He says French troops are like adding oil to a fire because it justifies al-Qaida's presence in the region as a popular force defending the sovereignty of Sahelian people against foreign intervention. He doubts Algeria's ability to better coordinate anti-terrorism efforts because of mistrust among Sahelian governments, which makes it easier for al-Qaida to operate.

Al-Qaida's attack on the uranium mine here was an unusually bold move for a group that previously focused on kidnapping tourists and aid workers. The vulnerability of such an important investment for Niger has lead to finger pointing over security and sovereignty.

Government spokesman Laouali Dan Dah says Niger's military offered to take over security at the Areva mine in July. But Areva chose instead to use its own unarmed guards unlike, Dan Dah says, any of the other mining firms in Niger. Areva says 350 troops stationed at the local airport were meant to regularly patrol living areas from where the hostages were abducted.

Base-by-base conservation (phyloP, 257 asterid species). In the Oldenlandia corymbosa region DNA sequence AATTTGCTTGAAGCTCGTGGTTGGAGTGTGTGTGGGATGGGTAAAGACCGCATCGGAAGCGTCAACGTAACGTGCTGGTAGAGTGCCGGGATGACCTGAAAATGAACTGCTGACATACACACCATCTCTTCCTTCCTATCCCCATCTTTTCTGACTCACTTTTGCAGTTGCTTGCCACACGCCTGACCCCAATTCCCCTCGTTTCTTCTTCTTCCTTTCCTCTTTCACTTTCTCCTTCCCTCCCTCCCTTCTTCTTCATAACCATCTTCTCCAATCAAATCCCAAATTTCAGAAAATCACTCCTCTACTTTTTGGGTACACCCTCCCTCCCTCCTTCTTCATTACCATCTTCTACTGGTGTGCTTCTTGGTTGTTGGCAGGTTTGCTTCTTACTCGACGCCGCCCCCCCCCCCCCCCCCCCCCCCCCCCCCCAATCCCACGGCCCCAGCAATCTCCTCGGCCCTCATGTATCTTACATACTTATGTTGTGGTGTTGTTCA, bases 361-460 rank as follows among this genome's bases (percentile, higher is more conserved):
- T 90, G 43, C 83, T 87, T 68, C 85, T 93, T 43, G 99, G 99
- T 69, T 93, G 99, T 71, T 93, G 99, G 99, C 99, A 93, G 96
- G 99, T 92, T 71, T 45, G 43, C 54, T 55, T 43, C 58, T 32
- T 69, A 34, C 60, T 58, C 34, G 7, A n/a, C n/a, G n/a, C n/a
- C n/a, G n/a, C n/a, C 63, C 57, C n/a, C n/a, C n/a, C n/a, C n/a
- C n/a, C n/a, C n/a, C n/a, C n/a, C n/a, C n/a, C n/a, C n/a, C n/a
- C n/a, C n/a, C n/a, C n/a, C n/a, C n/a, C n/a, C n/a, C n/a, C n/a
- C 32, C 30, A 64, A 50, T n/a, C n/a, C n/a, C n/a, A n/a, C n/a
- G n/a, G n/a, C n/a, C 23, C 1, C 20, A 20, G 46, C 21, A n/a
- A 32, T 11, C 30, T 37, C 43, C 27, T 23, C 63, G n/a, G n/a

You May Like

Tired of Waiting, South Africans Demand Change ‘Now’

With chronic poverty and lack of basic services largely fueling recent xenophobic attacks, many in Rainbow Nation say it’s time for government to act More

Challenges Ahead for China's Development Plans in Pakistan

Planned $46 billion in energy and infrastructure investments in Pakistan are aimed at transforming the country into a regional hub for trade and investment More

Audio 'Forbidden City' Revisits Little Known Era of Asian-American Entertainment